Mark Dever asks David Wells about going against culture, contextualization, postmodernism, how to do theology as preachers, urban ministry, and more. You’ll want to listen several times.
Pastor and author Thabiti Anyabwile describes the beliefs and history of Islam, his own experience as a Muslim, the contradictions in the Koran, as well as the way for churches to approach evangelism with Muslims, which he calls an amazing, God-given opportunity the church has today.
As Christians, we are salt and light when we live as citizens of heaven, when we apply his Word to the responsibilities he has entrusted to steward in the city of man.
Modern Church Reform I with Mark Dever
Bell’s “questions” are not as innocuous as they first sound. They are the means by which he permits one to disconnect and throw away the springs one doesn’t like.
If Barna had ever been a part of a healthy, vibrant local church, perhaps he wouldn’t find it so easy to declare the local church expendable.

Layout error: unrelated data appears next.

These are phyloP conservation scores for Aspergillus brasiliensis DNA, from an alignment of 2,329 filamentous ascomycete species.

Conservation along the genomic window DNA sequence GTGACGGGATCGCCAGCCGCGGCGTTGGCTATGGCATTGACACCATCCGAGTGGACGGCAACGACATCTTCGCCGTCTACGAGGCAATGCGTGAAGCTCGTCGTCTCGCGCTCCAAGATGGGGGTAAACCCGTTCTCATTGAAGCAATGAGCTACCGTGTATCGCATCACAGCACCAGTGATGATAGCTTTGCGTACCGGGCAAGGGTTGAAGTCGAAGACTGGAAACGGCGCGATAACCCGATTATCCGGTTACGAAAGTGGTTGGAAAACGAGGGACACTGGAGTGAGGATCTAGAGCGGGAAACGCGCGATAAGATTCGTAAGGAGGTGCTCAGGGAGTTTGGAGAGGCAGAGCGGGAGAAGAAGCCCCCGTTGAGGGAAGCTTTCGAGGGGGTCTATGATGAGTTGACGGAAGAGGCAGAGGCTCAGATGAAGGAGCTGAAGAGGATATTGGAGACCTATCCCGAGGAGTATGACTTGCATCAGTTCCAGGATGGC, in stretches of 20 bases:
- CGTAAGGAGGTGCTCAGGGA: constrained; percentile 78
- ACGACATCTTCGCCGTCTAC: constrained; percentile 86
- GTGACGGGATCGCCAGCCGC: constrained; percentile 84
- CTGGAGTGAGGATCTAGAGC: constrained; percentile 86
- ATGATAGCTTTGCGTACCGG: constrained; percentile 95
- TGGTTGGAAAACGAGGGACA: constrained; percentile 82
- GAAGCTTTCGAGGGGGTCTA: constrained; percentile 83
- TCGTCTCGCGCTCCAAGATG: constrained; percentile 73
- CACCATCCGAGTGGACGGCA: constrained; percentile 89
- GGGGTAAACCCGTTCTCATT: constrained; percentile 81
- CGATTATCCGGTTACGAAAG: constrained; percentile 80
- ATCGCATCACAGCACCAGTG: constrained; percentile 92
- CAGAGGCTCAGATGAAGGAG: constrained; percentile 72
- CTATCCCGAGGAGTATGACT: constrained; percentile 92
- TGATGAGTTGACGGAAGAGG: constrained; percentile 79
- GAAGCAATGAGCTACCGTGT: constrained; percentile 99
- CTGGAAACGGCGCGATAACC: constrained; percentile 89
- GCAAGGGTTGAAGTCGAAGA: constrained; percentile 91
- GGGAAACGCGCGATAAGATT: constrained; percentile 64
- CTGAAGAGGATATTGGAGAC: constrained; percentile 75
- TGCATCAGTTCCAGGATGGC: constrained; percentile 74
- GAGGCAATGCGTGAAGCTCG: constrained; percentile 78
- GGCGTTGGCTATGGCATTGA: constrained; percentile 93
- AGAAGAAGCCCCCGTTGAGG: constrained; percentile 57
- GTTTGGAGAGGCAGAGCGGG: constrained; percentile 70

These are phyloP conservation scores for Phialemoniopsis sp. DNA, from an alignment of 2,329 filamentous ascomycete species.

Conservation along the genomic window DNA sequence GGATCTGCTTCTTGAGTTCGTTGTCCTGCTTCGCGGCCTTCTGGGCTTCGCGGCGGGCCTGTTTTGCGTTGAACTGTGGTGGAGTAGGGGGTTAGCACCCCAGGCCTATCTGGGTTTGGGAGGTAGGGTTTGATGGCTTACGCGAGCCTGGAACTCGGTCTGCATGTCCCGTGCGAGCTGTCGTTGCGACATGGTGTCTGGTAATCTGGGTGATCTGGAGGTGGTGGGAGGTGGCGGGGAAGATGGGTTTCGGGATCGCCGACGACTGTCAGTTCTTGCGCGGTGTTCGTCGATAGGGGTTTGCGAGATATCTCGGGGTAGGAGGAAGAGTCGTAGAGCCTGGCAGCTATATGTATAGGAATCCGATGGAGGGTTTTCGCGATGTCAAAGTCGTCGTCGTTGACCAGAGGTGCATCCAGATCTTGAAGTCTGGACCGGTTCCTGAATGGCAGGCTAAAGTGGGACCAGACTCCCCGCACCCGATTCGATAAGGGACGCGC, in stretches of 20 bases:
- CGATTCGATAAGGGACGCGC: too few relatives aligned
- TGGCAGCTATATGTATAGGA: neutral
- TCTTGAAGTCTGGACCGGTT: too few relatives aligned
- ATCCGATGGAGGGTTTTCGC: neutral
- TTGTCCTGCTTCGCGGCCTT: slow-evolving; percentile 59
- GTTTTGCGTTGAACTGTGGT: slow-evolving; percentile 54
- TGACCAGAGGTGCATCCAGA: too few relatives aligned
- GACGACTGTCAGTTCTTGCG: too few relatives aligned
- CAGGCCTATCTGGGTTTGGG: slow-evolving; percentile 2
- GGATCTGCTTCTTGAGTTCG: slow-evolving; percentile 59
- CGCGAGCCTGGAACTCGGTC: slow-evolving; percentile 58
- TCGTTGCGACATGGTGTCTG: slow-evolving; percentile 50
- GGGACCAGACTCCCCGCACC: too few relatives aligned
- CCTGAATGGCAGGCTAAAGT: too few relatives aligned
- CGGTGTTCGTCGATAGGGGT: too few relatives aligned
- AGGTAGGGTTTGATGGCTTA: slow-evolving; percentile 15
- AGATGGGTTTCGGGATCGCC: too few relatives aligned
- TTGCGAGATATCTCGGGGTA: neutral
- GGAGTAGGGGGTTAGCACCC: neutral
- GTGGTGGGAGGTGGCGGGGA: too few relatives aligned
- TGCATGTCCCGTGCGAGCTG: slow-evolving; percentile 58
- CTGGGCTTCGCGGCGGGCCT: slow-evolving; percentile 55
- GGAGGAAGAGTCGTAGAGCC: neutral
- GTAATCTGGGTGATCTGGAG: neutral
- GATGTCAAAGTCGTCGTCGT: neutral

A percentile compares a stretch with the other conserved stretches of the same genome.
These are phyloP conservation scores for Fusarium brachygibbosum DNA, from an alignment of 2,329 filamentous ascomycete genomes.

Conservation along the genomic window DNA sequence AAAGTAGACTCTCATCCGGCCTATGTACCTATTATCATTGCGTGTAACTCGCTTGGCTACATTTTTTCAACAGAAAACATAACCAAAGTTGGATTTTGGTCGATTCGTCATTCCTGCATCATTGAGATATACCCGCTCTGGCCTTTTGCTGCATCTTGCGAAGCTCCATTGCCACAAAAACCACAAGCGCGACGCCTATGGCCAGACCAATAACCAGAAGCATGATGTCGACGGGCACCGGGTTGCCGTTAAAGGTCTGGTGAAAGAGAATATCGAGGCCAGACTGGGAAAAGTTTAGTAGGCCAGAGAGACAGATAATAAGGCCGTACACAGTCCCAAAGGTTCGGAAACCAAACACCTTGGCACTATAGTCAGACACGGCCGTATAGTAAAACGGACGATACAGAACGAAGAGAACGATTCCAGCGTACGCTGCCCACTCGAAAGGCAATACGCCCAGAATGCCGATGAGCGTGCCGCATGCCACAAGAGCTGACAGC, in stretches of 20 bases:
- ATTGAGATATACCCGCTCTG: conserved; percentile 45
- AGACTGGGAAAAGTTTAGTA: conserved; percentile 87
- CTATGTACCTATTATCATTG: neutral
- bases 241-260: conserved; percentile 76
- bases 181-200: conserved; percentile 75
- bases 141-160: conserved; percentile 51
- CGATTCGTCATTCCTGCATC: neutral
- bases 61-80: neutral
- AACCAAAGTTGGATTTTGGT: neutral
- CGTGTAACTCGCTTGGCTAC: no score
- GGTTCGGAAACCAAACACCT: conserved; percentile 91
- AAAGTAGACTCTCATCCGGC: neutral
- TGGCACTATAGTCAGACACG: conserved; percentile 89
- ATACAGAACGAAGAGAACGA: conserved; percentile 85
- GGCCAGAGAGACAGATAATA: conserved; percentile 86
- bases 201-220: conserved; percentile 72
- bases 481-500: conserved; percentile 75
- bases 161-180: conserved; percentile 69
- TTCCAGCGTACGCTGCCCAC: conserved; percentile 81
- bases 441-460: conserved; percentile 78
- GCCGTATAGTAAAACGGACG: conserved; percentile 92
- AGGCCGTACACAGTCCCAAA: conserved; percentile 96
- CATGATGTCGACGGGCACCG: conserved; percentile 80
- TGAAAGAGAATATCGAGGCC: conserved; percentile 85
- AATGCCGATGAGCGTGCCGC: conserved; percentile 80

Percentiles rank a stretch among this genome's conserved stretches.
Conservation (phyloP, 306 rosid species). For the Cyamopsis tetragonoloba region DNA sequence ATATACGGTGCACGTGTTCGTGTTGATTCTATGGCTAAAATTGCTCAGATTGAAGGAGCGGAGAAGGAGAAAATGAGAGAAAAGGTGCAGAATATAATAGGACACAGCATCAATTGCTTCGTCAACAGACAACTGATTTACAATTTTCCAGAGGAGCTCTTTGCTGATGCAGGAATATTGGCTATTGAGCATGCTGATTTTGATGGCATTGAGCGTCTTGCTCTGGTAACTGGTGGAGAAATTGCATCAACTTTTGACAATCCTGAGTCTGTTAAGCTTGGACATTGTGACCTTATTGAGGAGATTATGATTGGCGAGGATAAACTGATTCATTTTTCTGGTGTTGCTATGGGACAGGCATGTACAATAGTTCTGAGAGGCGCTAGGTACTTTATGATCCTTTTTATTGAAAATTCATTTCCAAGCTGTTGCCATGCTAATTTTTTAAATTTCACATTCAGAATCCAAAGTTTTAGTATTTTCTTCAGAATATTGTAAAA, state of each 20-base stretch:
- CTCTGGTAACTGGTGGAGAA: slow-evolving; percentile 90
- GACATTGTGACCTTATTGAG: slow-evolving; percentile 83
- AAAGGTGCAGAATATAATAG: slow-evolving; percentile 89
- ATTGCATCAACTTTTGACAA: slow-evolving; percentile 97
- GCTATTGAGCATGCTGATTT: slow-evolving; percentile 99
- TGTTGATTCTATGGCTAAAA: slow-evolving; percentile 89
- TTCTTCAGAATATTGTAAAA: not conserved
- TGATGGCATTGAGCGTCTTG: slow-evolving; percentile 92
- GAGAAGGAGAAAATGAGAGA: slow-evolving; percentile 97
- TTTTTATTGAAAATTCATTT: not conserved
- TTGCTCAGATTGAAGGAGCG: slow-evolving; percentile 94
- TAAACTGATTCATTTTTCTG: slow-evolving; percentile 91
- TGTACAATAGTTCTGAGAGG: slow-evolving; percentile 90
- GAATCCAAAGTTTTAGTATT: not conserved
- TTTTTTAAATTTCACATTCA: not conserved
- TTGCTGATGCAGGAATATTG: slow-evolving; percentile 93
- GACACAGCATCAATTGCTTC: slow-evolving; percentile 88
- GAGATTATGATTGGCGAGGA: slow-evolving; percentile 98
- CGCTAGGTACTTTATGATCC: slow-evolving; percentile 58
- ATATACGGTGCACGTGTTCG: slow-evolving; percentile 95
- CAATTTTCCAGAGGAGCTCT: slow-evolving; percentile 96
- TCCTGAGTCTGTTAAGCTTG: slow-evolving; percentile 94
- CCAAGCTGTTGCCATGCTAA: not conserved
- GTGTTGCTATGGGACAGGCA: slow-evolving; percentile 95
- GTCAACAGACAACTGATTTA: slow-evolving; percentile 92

If younger evangelicals intend to build biblical—and not just postmodern—churches, they must center them on the Word of God.
There are questions about the very methods of the church growth movement that Rima does not address.
Barna’s book certainly has some interesting statistics, and he makes some fascinating predictions—but that’s about it.
Cultural studies cannot determine or shape the primary methods and structures of the church. Those are found in the pages of the Bible.
If Joel Osteen wants to be the Norman Vincent Peale of the twenty-first century, he has every right to give it a shot. But he should stop marketing his message as Christianity, because it is not.